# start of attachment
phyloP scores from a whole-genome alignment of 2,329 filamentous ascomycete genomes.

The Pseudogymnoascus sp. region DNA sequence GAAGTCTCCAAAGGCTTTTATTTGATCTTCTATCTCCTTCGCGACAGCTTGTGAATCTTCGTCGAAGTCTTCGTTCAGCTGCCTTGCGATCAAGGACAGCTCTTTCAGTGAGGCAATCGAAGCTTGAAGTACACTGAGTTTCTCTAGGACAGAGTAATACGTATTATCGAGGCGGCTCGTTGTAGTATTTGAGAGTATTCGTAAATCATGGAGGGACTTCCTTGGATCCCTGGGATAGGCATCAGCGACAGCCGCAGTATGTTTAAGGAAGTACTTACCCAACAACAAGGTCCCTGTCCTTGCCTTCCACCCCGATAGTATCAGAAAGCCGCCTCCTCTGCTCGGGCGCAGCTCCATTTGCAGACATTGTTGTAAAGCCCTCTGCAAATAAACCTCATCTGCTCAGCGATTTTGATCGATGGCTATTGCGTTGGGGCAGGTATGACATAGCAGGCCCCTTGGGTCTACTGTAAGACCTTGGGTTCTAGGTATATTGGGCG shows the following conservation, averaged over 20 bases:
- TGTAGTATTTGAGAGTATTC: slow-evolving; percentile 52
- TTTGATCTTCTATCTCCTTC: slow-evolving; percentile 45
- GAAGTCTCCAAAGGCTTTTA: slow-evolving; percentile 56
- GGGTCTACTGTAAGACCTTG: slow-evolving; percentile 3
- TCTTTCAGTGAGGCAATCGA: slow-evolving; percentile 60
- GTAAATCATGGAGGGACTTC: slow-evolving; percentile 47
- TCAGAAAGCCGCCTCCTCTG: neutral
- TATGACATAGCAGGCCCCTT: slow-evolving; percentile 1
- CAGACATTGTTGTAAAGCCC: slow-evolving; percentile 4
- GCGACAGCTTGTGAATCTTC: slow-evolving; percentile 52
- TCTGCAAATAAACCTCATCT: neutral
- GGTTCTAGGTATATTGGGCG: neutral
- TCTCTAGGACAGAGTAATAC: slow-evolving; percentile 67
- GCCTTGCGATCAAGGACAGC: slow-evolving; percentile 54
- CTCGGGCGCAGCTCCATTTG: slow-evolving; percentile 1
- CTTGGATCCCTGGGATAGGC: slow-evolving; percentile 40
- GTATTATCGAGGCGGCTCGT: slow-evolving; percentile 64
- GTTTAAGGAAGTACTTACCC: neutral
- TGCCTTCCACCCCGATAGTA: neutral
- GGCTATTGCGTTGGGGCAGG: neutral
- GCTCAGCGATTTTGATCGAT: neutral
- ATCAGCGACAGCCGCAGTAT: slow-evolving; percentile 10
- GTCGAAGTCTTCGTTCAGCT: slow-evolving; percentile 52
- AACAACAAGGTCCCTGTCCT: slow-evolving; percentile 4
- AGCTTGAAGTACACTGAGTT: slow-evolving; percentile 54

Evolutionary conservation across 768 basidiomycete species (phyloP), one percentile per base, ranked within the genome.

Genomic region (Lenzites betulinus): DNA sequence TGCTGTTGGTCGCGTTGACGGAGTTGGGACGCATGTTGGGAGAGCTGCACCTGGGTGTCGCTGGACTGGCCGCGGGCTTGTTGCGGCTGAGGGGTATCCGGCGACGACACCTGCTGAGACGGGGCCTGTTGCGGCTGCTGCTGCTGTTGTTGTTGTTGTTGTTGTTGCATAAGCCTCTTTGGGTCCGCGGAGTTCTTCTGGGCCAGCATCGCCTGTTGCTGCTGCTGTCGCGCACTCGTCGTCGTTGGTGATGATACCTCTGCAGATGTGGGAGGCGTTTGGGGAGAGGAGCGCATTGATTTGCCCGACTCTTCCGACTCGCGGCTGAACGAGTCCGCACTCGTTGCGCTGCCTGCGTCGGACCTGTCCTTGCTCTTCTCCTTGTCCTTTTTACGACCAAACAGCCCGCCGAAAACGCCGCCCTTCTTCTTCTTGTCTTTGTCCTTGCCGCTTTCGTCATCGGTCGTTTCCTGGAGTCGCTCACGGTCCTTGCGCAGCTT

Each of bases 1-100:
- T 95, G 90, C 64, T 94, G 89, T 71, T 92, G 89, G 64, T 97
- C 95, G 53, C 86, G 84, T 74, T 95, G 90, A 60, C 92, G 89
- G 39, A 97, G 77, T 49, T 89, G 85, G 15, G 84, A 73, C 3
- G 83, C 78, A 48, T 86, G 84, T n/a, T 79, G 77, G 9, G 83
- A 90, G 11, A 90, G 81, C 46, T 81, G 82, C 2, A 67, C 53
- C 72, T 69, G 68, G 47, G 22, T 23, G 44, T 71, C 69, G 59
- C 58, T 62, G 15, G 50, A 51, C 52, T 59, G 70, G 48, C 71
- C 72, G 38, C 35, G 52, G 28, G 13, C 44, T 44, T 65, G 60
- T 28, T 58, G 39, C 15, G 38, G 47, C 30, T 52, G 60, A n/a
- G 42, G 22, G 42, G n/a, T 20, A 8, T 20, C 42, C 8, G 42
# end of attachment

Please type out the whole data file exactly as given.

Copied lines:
phyloP scores from a whole-genome alignment of 2,329 filamentous ascomycete genomes.

The Pseudogymnoascus sp. region DNA sequence GAAGTCTCCAAAGGCTTTTATTTGATCTTCTATCTCCTTCGCGACAGCTTGTGAATCTTCGTCGAAGTCTTCGTTCAGCTGCCTTGCGATCAAGGACAGCTCTTTCAGTGAGGCAATCGAAGCTTGAAGTACACTGAGTTTCTCTAGGACAGAGTAATACGTATTATCGAGGCGGCTCGTTGTAGTATTTGAGAGTATTCGTAAATCATGGAGGGACTTCCTTGGATCCCTGGGATAGGCATCAGCGACAGCCGCAGTATGTTTAAGGAAGTACTTACCCAACAACAAGGTCCCTGTCCTTGCCTTCCACCCCGATAGTATCAGAAAGCCGCCTCCTCTGCTCGGGCGCAGCTCCATTTGCAGACATTGTTGTAAAGCCCTCTGCAAATAAACCTCATCTGCTCAGCGATTTTGATCGATGGCTATTGCGTTGGGGCAGGTATGACATAGCAGGCCCCTTGGGTCTACTGTAAGACCTTGGGTTCTAGGTATATTGGGCG shows the following conservation, averaged over 20 bases:
- TGTAGTATTTGAGAGTATTC: slow-evolving; percentile 52
- TTTGATCTTCTATCTCCTTC: slow-evolving; percentile 45
- GAAGTCTCCAAAGGCTTTTA: slow-evolving; percentile 56
- GGGTCTACTGTAAGACCTTG: slow-evolving; percentile 3
- TCTTTCAGTGAGGCAATCGA: slow-evolving; percentile 60
- GTAAATCATGGAGGGACTTC: slow-evolving; percentile 47
- TCAGAAAGCCGCCTCCTCTG: neutral
- TATGACATAGCAGGCCCCTT: slow-evolving; percentile 1
- CAGACATTGTTGTAAAGCCC: slow-evolving; percentile 4
- GCGACAGCTTGTGAATCTTC: slow-evolving; percentile 52
- TCTGCAAATAAACCTCATCT: neutral
- GGTTCTAGGTATATTGGGCG: neutral
- TCTCTAGGACAGAGTAATAC: slow-evolving; percentile 67
- GCCTTGCGATCAAGGACAGC: slow-evolving; percentile 54
- CTCGGGCGCAGCTCCATTTG: slow-evolving; percentile 1
- CTTGGATCCCTGGGATAGGC: slow-evolving; percentile 40
- GTATTATCGAGGCGGCTCGT: slow-evolving; percentile 64
- GTTTAAGGAAGTACTTACCC: neutral
- TGCCTTCCACCCCGATAGTA: neutral
- GGCTATTGCGTTGGGGCAGG: neutral
- GCTCAGCGATTTTGATCGAT: neutral
- ATCAGCGACAGCCGCAGTAT: slow-evolving; percentile 10
- GTCGAAGTCTTCGTTCAGCT: slow-evolving; percentile 52
- AACAACAAGGTCCCTGTCCT: slow-evolving; percentile 4
- AGCTTGAAGTACACTGAGTT: slow-evolving; percentile 54

Evolutionary conservation across 768 basidiomycete species (phyloP), one percentile per base, ranked within the genome.

Genomic region (Lenzites betulinus): DNA sequence TGCTGTTGGTCGCGTTGACGGAGTTGGGACGCATGTTGGGAGAGCTGCACCTGGGTGTCGCTGGACTGGCCGCGGGCTTGTTGCGGCTGAGGGGTATCCGGCGACGACACCTGCTGAGACGGGGCCTGTTGCGGCTGCTGCTGCTGTTGTTGTTGTTGTTGTTGTTGCATAAGCCTCTTTGGGTCCGCGGAGTTCTTCTGGGCCAGCATCGCCTGTTGCTGCTGCTGTCGCGCACTCGTCGTCGTTGGTGATGATACCTCTGCAGATGTGGGAGGCGTTTGGGGAGAGGAGCGCATTGATTTGCCCGACTCTTCCGACTCGCGGCTGAACGAGTCCGCACTCGTTGCGCTGCCTGCGTCGGACCTGTCCTTGCTCTTCTCCTTGTCCTTTTTACGACCAAACAGCCCGCCGAAAACGCCGCCCTTCTTCTTCTTGTCTTTGTCCTTGCCGCTTTCGTCATCGGTCGTTTCCTGGAGTCGCTCACGGTCCTTGCGCAGCTT

Each of bases 1-100:
- T 95, G 90, C 64, T 94, G 89, T 71, T 92, G 89, G 64, T 97
- C 95, G 53, C 86, G 84, T 74, T 95, G 90, A 60, C 92, G 89
- G 39, A 97, G 77, T 49, T 89, G 85, G 15, G 84, A 73, C 3
- G 83, C 78, A 48, T 86, G 84, T n/a, T 79, G 77, G 9, G 83
- A 90, G 11, A 90, G 81, C 46, T 81, G 82, C 2, A 67, C 53
- C 72, T 69, G 68, G 47, G 22, T 23, G 44, T 71, C 69, G 59
- C 58, T 62, G 15, G 50, A 51, C 52, T 59, G 70, G 48, C 71
- C 72, G 38, C 35, G 52, G 28, G 13, C 44, T 44, T 65, G 60
- T 28, T 58, G 39, C 15, G 38, G 47, C 30, T 52, G 60, A n/a
- G 42, G 22, G 42, G n/a, T 20, A 8, T 20, C 42, C 8, G 42